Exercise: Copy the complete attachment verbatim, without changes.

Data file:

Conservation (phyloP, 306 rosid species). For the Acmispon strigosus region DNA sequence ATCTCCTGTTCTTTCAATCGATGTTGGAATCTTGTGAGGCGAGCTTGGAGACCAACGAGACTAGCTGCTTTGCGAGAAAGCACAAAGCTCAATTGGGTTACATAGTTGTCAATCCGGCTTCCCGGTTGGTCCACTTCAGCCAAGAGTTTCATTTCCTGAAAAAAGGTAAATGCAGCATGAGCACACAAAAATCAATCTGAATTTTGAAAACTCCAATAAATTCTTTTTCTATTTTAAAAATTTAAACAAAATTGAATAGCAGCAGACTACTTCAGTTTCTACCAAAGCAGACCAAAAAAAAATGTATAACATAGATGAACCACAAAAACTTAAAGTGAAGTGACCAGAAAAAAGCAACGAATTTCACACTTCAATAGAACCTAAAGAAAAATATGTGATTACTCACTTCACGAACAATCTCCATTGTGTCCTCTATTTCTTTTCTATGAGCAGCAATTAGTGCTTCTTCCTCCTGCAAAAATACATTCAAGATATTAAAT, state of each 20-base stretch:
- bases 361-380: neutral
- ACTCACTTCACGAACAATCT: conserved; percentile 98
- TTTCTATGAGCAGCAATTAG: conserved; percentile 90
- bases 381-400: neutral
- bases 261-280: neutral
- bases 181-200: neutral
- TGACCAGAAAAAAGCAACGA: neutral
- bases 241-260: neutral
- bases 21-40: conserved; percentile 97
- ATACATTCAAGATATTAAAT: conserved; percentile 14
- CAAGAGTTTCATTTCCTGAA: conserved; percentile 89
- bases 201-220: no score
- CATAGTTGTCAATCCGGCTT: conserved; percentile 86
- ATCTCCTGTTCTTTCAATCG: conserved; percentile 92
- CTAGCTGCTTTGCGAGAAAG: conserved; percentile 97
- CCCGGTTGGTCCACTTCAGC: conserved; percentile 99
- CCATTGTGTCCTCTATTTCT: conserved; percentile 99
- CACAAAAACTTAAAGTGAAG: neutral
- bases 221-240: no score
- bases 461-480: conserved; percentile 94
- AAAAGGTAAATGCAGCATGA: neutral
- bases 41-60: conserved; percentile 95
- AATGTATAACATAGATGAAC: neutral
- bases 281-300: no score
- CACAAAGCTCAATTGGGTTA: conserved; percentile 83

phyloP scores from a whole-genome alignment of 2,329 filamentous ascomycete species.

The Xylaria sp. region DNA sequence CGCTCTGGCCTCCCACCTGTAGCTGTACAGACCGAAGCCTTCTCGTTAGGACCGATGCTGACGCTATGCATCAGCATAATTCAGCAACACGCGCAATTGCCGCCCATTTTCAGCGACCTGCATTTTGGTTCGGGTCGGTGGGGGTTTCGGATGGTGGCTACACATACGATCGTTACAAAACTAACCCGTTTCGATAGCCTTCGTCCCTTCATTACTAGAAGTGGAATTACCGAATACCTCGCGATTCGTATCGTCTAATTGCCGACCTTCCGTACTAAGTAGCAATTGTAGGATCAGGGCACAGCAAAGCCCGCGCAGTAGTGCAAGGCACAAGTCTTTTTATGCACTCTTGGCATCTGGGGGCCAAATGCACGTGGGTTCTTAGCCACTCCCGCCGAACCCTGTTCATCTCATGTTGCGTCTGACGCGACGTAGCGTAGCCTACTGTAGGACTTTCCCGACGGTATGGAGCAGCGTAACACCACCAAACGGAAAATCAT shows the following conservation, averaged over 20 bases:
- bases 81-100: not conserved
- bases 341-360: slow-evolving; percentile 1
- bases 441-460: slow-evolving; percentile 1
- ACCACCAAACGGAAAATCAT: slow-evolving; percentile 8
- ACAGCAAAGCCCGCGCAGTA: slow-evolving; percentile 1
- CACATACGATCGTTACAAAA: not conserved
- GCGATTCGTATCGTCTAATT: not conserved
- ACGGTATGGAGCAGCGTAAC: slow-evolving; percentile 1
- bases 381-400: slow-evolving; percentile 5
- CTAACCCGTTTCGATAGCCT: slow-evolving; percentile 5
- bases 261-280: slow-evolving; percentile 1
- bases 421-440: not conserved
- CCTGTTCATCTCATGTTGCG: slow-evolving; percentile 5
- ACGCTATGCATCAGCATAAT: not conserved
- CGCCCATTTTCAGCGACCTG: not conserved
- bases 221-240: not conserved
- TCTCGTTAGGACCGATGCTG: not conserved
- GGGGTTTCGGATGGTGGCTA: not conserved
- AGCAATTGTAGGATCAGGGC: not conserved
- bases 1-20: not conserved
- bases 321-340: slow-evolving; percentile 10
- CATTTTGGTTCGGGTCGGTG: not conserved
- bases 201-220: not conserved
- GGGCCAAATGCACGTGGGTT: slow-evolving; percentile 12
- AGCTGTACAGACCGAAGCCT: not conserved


Conservation (phyloP, 306 rosid species). For the Acmispon strigosus region DNA sequence ATCTCCTGTTCTTTCAATCGATGTTGGAATCTTGTGAGGCGAGCTTGGAGACCAACGAGACTAGCTGCTTTGCGAGAAAGCACAAAGCTCAATTGGGTTACATAGTTGTCAATCCGGCTTCCCGGTTGGTCCACTTCAGCCAAGAGTTTCATTTCCTGAAAAAAGGTAAATGCAGCATGAGCACACAAAAATCAATCTGAATTTTGAAAACTCCAATAAATTCTTTTTCTATTTTAAAAATTTAAACAAAATTGAATAGCAGCAGACTACTTCAGTTTCTACCAAAGCAGACCAAAAAAAAATGTATAACATAGATGAACCACAAAAACTTAAAGTGAAGTGACCAGAAAAAAGCAACGAATTTCACACTTCAATAGAACCTAAAGAAAAATATGTGATTACTCACTTCACGAACAATCTCCATTGTGTCCTCTATTTCTTTTCTATGAGCAGCAATTAGTGCTTCTTCCTCCTGCAAAAATACATTCAAGATATTAAAT, state of each 20-base stretch:
- bases 361-380: neutral
- ACTCACTTCACGAACAATCT: conserved; percentile 98
- TTTCTATGAGCAGCAATTAG: conserved; percentile 90
- bases 381-400: neutral
- bases 261-280: neutral
- bases 181-200: neutral
- TGACCAGAAAAAAGCAACGA: neutral
- bases 241-260: neutral
- bases 21-40: conserved; percentile 97
- ATACATTCAAGATATTAAAT: conserved; percentile 14
- CAAGAGTTTCATTTCCTGAA: conserved; percentile 89
- bases 201-220: no score
- CATAGTTGTCAATCCGGCTT: conserved; percentile 86
- ATCTCCTGTTCTTTCAATCG: conserved; percentile 92
- CTAGCTGCTTTGCGAGAAAG: conserved; percentile 97
- CCCGGTTGGTCCACTTCAGC: conserved; percentile 99
- CCATTGTGTCCTCTATTTCT: conserved; percentile 99
- CACAAAAACTTAAAGTGAAG: neutral
- bases 221-240: no score
- bases 461-480: conserved; percentile 94
- AAAAGGTAAATGCAGCATGA: neutral
- bases 41-60: conserved; percentile 95
- AATGTATAACATAGATGAAC: neutral
- bases 281-300: no score
- CACAAAGCTCAATTGGGTTA: conserved; percentile 83

phyloP scores from a whole-genome alignment of 2,329 filamentous ascomycete species.

The Xylaria sp. region DNA sequence CGCTCTGGCCTCCCACCTGTAGCTGTACAGACCGAAGCCTTCTCGTTAGGACCGATGCTGACGCTATGCATCAGCATAATTCAGCAACACGCGCAATTGCCGCCCATTTTCAGCGACCTGCATTTTGGTTCGGGTCGGTGGGGGTTTCGGATGGTGGCTACACATACGATCGTTACAAAACTAACCCGTTTCGATAGCCTTCGTCCCTTCATTACTAGAAGTGGAATTACCGAATACCTCGCGATTCGTATCGTCTAATTGCCGACCTTCCGTACTAAGTAGCAATTGTAGGATCAGGGCACAGCAAAGCCCGCGCAGTAGTGCAAGGCACAAGTCTTTTTATGCACTCTTGGCATCTGGGGGCCAAATGCACGTGGGTTCTTAGCCACTCCCGCCGAACCCTGTTCATCTCATGTTGCGTCTGACGCGACGTAGCGTAGCCTACTGTAGGACTTTCCCGACGGTATGGAGCAGCGTAACACCACCAAACGGAAAATCAT shows the following conservation, averaged over 20 bases:
- bases 81-100: not conserved
- bases 341-360: slow-evolving; percentile 1
- bases 441-460: slow-evolving; percentile 1
- ACCACCAAACGGAAAATCAT: slow-evolving; percentile 8
- ACAGCAAAGCCCGCGCAGTA: slow-evolving; percentile 1
- CACATACGATCGTTACAAAA: not conserved
- GCGATTCGTATCGTCTAATT: not conserved
- ACGGTATGGAGCAGCGTAAC: slow-evolving; percentile 1
- bases 381-400: slow-evolving; percentile 5
- CTAACCCGTTTCGATAGCCT: slow-evolving; percentile 5
- bases 261-280: slow-evolving; percentile 1
- bases 421-440: not conserved
- CCTGTTCATCTCATGTTGCG: slow-evolving; percentile 5
- ACGCTATGCATCAGCATAAT: not conserved
- CGCCCATTTTCAGCGACCTG: not conserved
- bases 221-240: not conserved
- TCTCGTTAGGACCGATGCTG: not conserved
- GGGGTTTCGGATGGTGGCTA: not conserved
- AGCAATTGTAGGATCAGGGC: not conserved
- bases 1-20: not conserved
- bases 321-340: slow-evolving; percentile 10
- CATTTTGGTTCGGGTCGGTG: not conserved
- bases 201-220: not conserved
- GGGCCAAATGCACGTGGGTT: slow-evolving; percentile 12
- AGCTGTACAGACCGAAGCCT: not conserved